First things first—what happens when someone publishes ‘on the internet’ defamatory contents about an individual or a business? These contents may appear in many forms such as malicious attacks, misleading information, and sometimes outright lies and false allegations.
Well, as far as the US law is concerned, publishers online in most instances are not required to remove stuff posted on their sites or forums by a third-party. We stress the internet or the online aspects of these contents since in the physical world, things happen to be somewhat different.
A newspaper publishes something false and misleading, even in their reader’s column, and it is held responsible for the published content. A book publisher publishes a book containing something libelous, the court will not only order him to retract publication of the said book, but both the publisher and the editor may even get convicted.
Talk of double standard and here we have the internet service providers, including site owners, providers of blogs, owners and moderators of online forums and such who are way less vulnerable to legal claims and actions. And this include search engines as well who, in the legal jargon, are defined as “interactive computer services”. The fact is that a few years back, lot of these big companies got together and then used their clout to have the Communications Decency Act legislated. According to this act, they can barely be held responsible for any third party content published via their systems. This is where the problems come in and our online reputation management services and protection becomes essential to your safety on the internet.
The customary argument was that internet commerce was a hugely progressive thing and if the companies are made to police and monitor every single thing published over the net, the growth of internet commerce will be stalled or may even die, etc…. (It is a different thing, however, when it comes to removing all copyrighted material from their systems. We notice extreme alacrity on the part of these very same “interactive computer services” in such matters! …And apparently, this hasn’t killed off the internet commerce!)
Anyway, the reason for this rather long prelim on the subject is to drive the point home that if your reputation is attacked on the internet, you are, for the most part, out of luck. The one thing that may come to your rescue is the ORM or the Online Reputation Management industry, also known as online defamation defenders or Profile Defenders.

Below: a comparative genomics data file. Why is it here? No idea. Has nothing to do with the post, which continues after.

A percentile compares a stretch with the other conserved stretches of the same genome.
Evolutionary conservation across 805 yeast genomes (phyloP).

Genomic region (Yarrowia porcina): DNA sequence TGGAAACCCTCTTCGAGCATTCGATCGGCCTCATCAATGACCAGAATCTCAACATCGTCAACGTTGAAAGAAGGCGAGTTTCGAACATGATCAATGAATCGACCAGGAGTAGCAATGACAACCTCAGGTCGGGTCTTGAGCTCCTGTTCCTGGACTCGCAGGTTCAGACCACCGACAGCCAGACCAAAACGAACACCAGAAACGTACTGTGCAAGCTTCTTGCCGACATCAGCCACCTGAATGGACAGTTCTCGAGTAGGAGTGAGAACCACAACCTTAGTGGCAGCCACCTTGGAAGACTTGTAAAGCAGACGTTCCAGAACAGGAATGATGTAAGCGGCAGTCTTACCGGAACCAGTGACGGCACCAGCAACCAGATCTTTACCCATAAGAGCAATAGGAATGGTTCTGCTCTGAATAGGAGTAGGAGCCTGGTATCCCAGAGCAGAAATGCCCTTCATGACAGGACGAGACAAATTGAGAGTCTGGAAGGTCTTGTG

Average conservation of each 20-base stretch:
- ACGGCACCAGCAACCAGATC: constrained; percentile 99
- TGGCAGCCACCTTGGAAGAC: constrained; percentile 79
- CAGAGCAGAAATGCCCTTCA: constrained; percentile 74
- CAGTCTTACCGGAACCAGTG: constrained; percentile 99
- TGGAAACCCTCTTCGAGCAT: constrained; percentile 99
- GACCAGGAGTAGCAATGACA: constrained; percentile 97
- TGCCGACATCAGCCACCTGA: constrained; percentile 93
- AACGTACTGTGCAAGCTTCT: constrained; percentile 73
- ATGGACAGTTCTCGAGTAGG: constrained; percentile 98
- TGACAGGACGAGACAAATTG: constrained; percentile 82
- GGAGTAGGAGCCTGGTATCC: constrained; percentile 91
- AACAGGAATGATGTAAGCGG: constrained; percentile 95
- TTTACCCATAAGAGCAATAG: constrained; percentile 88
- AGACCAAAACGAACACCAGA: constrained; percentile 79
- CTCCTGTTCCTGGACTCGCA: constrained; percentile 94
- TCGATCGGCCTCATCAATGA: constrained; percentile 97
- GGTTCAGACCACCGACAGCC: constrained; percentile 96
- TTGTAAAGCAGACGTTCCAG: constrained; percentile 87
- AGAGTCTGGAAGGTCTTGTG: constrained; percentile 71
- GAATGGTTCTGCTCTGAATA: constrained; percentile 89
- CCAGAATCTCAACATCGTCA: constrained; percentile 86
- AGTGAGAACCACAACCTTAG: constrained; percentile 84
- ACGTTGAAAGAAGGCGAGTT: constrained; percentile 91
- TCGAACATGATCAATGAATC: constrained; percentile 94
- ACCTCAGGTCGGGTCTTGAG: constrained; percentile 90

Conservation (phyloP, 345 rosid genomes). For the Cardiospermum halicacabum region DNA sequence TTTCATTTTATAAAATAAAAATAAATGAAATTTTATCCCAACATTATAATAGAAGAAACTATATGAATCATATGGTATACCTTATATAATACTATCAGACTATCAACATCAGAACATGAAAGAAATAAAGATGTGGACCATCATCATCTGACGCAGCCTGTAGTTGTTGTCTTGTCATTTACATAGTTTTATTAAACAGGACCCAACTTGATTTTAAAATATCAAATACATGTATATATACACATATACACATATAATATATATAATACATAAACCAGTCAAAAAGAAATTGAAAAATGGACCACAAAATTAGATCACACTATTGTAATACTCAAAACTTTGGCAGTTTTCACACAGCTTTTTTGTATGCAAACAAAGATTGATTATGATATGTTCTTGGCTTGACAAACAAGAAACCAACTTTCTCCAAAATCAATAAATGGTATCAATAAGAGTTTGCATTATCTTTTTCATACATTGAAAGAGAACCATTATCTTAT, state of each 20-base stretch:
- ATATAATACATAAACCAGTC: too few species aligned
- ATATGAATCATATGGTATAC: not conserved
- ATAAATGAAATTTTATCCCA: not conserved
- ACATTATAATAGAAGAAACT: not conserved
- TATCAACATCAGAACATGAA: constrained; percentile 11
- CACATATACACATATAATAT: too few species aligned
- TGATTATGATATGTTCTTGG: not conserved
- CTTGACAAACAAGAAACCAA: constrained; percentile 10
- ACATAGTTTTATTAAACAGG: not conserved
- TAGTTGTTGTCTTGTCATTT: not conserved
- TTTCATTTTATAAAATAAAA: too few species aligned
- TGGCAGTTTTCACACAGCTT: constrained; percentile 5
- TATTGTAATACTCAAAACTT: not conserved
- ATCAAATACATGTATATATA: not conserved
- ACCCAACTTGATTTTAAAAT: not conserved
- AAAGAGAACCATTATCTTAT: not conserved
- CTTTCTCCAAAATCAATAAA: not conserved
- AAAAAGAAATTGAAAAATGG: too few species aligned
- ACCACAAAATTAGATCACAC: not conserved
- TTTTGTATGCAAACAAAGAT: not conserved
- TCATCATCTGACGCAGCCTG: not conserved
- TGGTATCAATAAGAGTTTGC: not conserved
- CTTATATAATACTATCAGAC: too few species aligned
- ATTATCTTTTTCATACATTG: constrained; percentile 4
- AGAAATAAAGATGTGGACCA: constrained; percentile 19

Now, from what we’ve said until now, it should be easy to realize that once something is published on the internet that shows you or your business in a negative light, it is pretty difficult, at least in the US, to altogether delete and erase that content.
This is not altogether impossible, however. For example, when it comes to Google reviews, business owners or individuals can make Google reviews remove unfavorable or unflattering content from Google Maps listings if the injured party can prove that the content in question is guilty of Google policy violations. And some of the things that qualify for Google removal include spam content and fake or off-topic reviews, reviews containing restricted content, hate speech, terrorist content, sexually implicit or illegal content and so on.
However, the task that reputable ORM companies focus most on is to build positive content for their clients so that the negative links or posts get overwhelmed and lose visibility. This is part of what we may call the direct reputation clean-up effort. And these efforts come with other benefits as well. They help you with your SEO efforts, build up collateral materials that serve to safeguard you from any future attacks and come with other marketing benefits as well.
So far, so good. However, the real problem occurs with some of those so-called ‘scam reporting’ sites. Most of these are, to speak in plain terms, no more than thinly veiled extortion rackets. They would deliberately publish (get published!) negative reviews about businesses on their sites and no matter how outrageously untrue the content is, there is no way you can make them delete those…unless, however you pay them (!), often via some so-called ORM services clearly in cahoots with them (another reason why the ORM industry often receives a lot of bad press).
There are many such sites operating right now, but for the time being, we would cite just one for now: Scamion.com. This is a site which started operating no sooner than in November last year but they have already succeeded in getting a high visibility in most search engine listings. And this means negative reports on Scamion can seriously hurt your business. And yet, forget removal requests, in most cases, you cannot even post your own responses beneath an allegation made against your business!
So, what do you do with them? Of course, the clean-up effort mentioned earlier will help to a good extent to offset the effects of those negative reviews. However, reportedly even some reputable ORM services actually pay these sites for content deletion, often in order to appease their clients.
And this, in our view, no online defamation defenders should ever do on their own and should always enlist in experts like us here at Profile Defenders the world wide leader in reputation repair since 2011. Since when you are paying these sites, you are actually helping them to stay in business and carry on with their nefarious practices.
So, in case you find that your white hat strategies are not yielding satisfactory results, the most sensible course of action you can take is to sue them. You’ll be glad to know that many businesses and ORMs have already taken this path, and successfully at that.